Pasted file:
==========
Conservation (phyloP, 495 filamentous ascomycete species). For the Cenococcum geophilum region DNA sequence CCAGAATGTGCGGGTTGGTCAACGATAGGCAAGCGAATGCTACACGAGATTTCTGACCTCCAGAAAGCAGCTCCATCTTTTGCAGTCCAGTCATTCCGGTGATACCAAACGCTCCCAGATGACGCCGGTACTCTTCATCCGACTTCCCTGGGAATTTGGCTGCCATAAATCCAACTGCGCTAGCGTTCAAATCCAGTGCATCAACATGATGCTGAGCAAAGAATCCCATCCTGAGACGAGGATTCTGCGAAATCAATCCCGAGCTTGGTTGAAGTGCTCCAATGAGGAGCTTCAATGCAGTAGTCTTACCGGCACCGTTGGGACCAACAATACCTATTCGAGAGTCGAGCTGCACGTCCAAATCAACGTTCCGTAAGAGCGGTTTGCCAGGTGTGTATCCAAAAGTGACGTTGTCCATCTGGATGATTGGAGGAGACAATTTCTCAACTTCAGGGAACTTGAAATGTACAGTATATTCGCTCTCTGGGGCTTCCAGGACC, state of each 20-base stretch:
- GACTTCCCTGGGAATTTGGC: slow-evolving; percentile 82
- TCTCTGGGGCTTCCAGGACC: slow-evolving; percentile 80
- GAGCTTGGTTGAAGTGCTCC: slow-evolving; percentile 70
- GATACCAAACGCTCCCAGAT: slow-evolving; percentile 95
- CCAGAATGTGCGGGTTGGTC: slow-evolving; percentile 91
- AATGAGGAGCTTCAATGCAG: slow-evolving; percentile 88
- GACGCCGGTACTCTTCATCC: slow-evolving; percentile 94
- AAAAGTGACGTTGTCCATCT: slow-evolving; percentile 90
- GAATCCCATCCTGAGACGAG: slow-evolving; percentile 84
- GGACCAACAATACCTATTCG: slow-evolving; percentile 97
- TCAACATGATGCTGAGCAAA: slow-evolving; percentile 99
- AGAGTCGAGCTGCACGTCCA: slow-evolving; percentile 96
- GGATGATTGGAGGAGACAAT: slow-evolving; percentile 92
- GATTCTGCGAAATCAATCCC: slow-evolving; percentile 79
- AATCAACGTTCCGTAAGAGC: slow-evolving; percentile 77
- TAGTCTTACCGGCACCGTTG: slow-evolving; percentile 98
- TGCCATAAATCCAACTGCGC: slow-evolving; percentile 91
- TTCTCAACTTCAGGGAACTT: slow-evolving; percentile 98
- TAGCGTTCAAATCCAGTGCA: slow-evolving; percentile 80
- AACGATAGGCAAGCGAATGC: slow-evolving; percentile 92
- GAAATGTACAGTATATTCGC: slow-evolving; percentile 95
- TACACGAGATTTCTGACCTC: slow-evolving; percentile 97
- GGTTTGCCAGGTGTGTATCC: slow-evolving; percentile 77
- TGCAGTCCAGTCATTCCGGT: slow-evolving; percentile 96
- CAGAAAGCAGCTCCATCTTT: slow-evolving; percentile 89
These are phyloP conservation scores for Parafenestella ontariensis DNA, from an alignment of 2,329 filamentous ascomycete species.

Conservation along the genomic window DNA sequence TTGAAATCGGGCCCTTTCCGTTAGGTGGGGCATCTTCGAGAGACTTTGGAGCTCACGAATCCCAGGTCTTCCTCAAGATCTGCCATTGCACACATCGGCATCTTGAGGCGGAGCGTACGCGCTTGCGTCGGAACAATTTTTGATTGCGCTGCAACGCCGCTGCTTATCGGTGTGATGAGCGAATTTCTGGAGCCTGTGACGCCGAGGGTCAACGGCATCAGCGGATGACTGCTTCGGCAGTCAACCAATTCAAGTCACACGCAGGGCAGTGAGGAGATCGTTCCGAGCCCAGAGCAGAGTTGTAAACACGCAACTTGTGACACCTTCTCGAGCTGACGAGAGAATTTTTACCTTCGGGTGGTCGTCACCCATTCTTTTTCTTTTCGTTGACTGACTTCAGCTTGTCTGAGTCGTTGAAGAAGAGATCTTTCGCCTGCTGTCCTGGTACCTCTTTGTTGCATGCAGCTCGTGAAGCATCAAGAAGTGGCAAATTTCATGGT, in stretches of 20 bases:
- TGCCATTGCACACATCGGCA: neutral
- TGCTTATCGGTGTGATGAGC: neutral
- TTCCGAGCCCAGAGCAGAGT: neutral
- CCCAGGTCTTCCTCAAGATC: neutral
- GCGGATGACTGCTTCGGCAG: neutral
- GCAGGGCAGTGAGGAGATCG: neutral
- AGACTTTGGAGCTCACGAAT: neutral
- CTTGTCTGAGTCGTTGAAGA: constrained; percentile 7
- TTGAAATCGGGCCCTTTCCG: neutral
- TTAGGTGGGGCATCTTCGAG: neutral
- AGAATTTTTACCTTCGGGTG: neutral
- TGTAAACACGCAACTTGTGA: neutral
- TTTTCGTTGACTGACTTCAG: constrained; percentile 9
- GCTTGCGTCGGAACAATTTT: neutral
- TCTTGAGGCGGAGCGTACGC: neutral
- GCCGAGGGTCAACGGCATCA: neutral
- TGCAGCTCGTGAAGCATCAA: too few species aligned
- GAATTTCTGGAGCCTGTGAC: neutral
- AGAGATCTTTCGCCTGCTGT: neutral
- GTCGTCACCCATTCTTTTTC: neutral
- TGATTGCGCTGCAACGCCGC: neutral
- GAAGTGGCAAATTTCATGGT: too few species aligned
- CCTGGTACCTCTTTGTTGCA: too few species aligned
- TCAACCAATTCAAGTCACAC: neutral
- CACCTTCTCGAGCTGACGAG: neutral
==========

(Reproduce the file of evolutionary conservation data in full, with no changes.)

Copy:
Conservation (phyloP, 495 filamentous ascomycete species). For the Cenococcum geophilum region DNA sequence CCAGAATGTGCGGGTTGGTCAACGATAGGCAAGCGAATGCTACACGAGATTTCTGACCTCCAGAAAGCAGCTCCATCTTTTGCAGTCCAGTCATTCCGGTGATACCAAACGCTCCCAGATGACGCCGGTACTCTTCATCCGACTTCCCTGGGAATTTGGCTGCCATAAATCCAACTGCGCTAGCGTTCAAATCCAGTGCATCAACATGATGCTGAGCAAAGAATCCCATCCTGAGACGAGGATTCTGCGAAATCAATCCCGAGCTTGGTTGAAGTGCTCCAATGAGGAGCTTCAATGCAGTAGTCTTACCGGCACCGTTGGGACCAACAATACCTATTCGAGAGTCGAGCTGCACGTCCAAATCAACGTTCCGTAAGAGCGGTTTGCCAGGTGTGTATCCAAAAGTGACGTTGTCCATCTGGATGATTGGAGGAGACAATTTCTCAACTTCAGGGAACTTGAAATGTACAGTATATTCGCTCTCTGGGGCTTCCAGGACC, state of each 20-base stretch:
- GACTTCCCTGGGAATTTGGC: slow-evolving; percentile 82
- TCTCTGGGGCTTCCAGGACC: slow-evolving; percentile 80
- GAGCTTGGTTGAAGTGCTCC: slow-evolving; percentile 70
- GATACCAAACGCTCCCAGAT: slow-evolving; percentile 95
- CCAGAATGTGCGGGTTGGTC: slow-evolving; percentile 91
- AATGAGGAGCTTCAATGCAG: slow-evolving; percentile 88
- GACGCCGGTACTCTTCATCC: slow-evolving; percentile 94
- AAAAGTGACGTTGTCCATCT: slow-evolving; percentile 90
- GAATCCCATCCTGAGACGAG: slow-evolving; percentile 84
- GGACCAACAATACCTATTCG: slow-evolving; percentile 97
- TCAACATGATGCTGAGCAAA: slow-evolving; percentile 99
- AGAGTCGAGCTGCACGTCCA: slow-evolving; percentile 96
- GGATGATTGGAGGAGACAAT: slow-evolving; percentile 92
- GATTCTGCGAAATCAATCCC: slow-evolving; percentile 79
- AATCAACGTTCCGTAAGAGC: slow-evolving; percentile 77
- TAGTCTTACCGGCACCGTTG: slow-evolving; percentile 98
- TGCCATAAATCCAACTGCGC: slow-evolving; percentile 91
- TTCTCAACTTCAGGGAACTT: slow-evolving; percentile 98
- TAGCGTTCAAATCCAGTGCA: slow-evolving; percentile 80
- AACGATAGGCAAGCGAATGC: slow-evolving; percentile 92
- GAAATGTACAGTATATTCGC: slow-evolving; percentile 95
- TACACGAGATTTCTGACCTC: slow-evolving; percentile 97
- GGTTTGCCAGGTGTGTATCC: slow-evolving; percentile 77
- TGCAGTCCAGTCATTCCGGT: slow-evolving; percentile 96
- CAGAAAGCAGCTCCATCTTT: slow-evolving; percentile 89
These are phyloP conservation scores for Parafenestella ontariensis DNA, from an alignment of 2,329 filamentous ascomycete species.

Conservation along the genomic window DNA sequence TTGAAATCGGGCCCTTTCCGTTAGGTGGGGCATCTTCGAGAGACTTTGGAGCTCACGAATCCCAGGTCTTCCTCAAGATCTGCCATTGCACACATCGGCATCTTGAGGCGGAGCGTACGCGCTTGCGTCGGAACAATTTTTGATTGCGCTGCAACGCCGCTGCTTATCGGTGTGATGAGCGAATTTCTGGAGCCTGTGACGCCGAGGGTCAACGGCATCAGCGGATGACTGCTTCGGCAGTCAACCAATTCAAGTCACACGCAGGGCAGTGAGGAGATCGTTCCGAGCCCAGAGCAGAGTTGTAAACACGCAACTTGTGACACCTTCTCGAGCTGACGAGAGAATTTTTACCTTCGGGTGGTCGTCACCCATTCTTTTTCTTTTCGTTGACTGACTTCAGCTTGTCTGAGTCGTTGAAGAAGAGATCTTTCGCCTGCTGTCCTGGTACCTCTTTGTTGCATGCAGCTCGTGAAGCATCAAGAAGTGGCAAATTTCATGGT, in stretches of 20 bases:
- TGCCATTGCACACATCGGCA: neutral
- TGCTTATCGGTGTGATGAGC: neutral
- TTCCGAGCCCAGAGCAGAGT: neutral
- CCCAGGTCTTCCTCAAGATC: neutral
- GCGGATGACTGCTTCGGCAG: neutral
- GCAGGGCAGTGAGGAGATCG: neutral
- AGACTTTGGAGCTCACGAAT: neutral
- CTTGTCTGAGTCGTTGAAGA: constrained; percentile 7
- TTGAAATCGGGCCCTTTCCG: neutral
- TTAGGTGGGGCATCTTCGAG: neutral
- AGAATTTTTACCTTCGGGTG: neutral
- TGTAAACACGCAACTTGTGA: neutral
- TTTTCGTTGACTGACTTCAG: constrained; percentile 9
- GCTTGCGTCGGAACAATTTT: neutral
- TCTTGAGGCGGAGCGTACGC: neutral
- GCCGAGGGTCAACGGCATCA: neutral
- TGCAGCTCGTGAAGCATCAA: too few species aligned
- GAATTTCTGGAGCCTGTGAC: neutral
- AGAGATCTTTCGCCTGCTGT: neutral
- GTCGTCACCCATTCTTTTTC: neutral
- TGATTGCGCTGCAACGCCGC: neutral
- GAAGTGGCAAATTTCATGGT: too few species aligned
- CCTGGTACCTCTTTGTTGCA: too few species aligned
- TCAACCAATTCAAGTCACAC: neutral
- CACCTTCTCGAGCTGACGAG: neutral